These characters in principle abhor all state structures, the three-part division of power, the mechanisms of a parliamentary democracy and even the symbols of the state such as the flag and the coat of arms. It seems that such an attitude was automatically inherited from the Yugoslav era when the now disintegrated state more-or-less operated as the incarnation of a communist oppressor as well as Serbian cultural customs, the latter having grown considerably in both its impact and public perception the closer we had all approached the ultimate disintegration of Yugoslavia. Such a deep-seated abhorrence implies that these individuals a priori refuse – without any particulars of a critical analysis – to see the principal raison d’être of the state. That is, they tend to dismiss the fact that the state provides the larger frame for the habits of collective existence of its citizens. It is precisely the abstract workings of state structures and its institutions which guarantee the plurality of public and private lifestyles within the limits and under the protection of the architecture of collective existence. In short, we are in a position to entertain and cultivate our own pleasures precisely because the framework of the state ensures that such a cultivation is possible.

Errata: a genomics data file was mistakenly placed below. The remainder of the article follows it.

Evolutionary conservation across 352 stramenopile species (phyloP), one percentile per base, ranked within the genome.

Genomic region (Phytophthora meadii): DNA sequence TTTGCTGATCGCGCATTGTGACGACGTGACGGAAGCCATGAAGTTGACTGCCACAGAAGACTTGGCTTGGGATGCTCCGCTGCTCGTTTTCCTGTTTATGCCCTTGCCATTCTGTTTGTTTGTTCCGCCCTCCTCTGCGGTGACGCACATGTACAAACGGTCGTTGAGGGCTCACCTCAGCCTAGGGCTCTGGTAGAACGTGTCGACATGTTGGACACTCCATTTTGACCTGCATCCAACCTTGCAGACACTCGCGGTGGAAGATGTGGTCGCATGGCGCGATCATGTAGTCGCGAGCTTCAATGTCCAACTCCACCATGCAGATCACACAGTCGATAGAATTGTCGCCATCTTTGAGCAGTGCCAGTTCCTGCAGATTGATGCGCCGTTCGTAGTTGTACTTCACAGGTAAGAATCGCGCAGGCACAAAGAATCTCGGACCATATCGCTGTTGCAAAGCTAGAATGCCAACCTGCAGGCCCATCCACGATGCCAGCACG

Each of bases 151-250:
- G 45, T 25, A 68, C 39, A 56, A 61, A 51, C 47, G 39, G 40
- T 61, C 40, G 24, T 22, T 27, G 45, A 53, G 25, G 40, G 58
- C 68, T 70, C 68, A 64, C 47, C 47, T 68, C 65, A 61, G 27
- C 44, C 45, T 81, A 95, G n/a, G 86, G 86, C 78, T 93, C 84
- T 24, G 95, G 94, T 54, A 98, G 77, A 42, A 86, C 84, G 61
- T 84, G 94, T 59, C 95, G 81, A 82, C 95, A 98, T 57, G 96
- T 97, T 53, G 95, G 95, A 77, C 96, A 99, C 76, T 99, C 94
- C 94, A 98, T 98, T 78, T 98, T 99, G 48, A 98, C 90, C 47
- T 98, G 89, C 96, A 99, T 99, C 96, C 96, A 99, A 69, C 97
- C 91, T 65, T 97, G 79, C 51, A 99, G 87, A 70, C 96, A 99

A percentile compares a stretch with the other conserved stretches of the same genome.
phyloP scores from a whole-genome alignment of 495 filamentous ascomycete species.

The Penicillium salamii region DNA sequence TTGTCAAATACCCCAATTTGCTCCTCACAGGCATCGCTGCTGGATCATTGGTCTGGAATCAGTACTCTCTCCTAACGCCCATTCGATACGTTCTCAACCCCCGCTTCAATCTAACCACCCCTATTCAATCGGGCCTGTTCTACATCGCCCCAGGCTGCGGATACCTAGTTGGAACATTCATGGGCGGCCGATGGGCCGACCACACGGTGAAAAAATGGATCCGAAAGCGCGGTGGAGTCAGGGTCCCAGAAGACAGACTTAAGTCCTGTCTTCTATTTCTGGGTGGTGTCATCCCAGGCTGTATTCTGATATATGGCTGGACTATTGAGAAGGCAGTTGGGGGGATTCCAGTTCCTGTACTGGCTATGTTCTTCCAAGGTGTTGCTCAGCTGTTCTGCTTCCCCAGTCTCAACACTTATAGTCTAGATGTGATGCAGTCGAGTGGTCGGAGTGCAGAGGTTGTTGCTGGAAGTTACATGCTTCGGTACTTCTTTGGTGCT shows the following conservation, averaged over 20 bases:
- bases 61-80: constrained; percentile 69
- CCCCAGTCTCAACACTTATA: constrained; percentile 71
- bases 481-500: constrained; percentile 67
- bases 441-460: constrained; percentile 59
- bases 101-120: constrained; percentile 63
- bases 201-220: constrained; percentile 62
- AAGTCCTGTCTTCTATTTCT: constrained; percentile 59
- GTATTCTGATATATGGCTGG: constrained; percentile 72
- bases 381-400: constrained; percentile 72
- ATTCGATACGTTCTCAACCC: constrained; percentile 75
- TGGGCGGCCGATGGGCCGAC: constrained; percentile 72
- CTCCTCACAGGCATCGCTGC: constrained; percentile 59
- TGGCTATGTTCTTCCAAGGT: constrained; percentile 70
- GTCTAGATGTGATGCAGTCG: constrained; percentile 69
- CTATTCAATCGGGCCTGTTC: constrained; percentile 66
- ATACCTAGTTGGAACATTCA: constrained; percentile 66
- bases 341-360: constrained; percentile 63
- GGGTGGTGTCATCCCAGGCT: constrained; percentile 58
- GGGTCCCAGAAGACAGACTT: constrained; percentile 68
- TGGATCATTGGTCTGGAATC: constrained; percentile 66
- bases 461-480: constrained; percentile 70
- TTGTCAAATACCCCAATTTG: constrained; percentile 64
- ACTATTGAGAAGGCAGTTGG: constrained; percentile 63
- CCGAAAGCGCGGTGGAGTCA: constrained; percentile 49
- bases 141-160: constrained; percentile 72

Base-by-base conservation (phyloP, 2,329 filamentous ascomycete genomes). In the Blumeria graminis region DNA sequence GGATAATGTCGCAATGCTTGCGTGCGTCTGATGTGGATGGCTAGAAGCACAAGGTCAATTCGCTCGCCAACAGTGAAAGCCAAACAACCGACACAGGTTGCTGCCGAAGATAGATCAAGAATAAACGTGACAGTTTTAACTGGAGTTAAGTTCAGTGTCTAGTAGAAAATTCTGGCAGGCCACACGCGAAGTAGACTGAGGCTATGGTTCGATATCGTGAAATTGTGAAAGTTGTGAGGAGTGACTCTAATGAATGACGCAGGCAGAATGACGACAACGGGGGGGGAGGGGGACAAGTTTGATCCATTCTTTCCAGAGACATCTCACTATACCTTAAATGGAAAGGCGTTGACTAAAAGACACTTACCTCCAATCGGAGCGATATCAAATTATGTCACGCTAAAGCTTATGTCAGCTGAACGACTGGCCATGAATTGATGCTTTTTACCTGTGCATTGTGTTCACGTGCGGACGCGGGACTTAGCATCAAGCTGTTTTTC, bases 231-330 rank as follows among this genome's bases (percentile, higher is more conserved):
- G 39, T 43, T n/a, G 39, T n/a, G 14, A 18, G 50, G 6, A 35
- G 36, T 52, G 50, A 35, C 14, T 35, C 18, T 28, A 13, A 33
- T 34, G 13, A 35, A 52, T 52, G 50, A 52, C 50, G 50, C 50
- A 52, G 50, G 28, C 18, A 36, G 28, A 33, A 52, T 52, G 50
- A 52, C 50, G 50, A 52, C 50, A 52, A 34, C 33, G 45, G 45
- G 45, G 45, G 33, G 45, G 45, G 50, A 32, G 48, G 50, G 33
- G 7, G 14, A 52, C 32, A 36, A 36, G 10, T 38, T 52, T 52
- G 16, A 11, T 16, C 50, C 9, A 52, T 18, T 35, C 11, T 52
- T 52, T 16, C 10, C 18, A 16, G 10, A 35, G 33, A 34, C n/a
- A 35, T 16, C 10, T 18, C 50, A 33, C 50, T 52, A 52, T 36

The state, after all, guarantees that not all spheres of life are subject to political will and its often arbitrary outbursts.
In this respect I am compelled to claim that the logic of citizenship is the most important aspect of the state; citizenship is by definition blind to ethnic, racial, sexual and cultural differentiation. Cultural identity is namely not the same as civic identity. The universal legacy of the Enlightenment also essentially shapes the structures of the independent and democratic Slovenian state which ensure the constitutional conditions for collective existence under the same roof.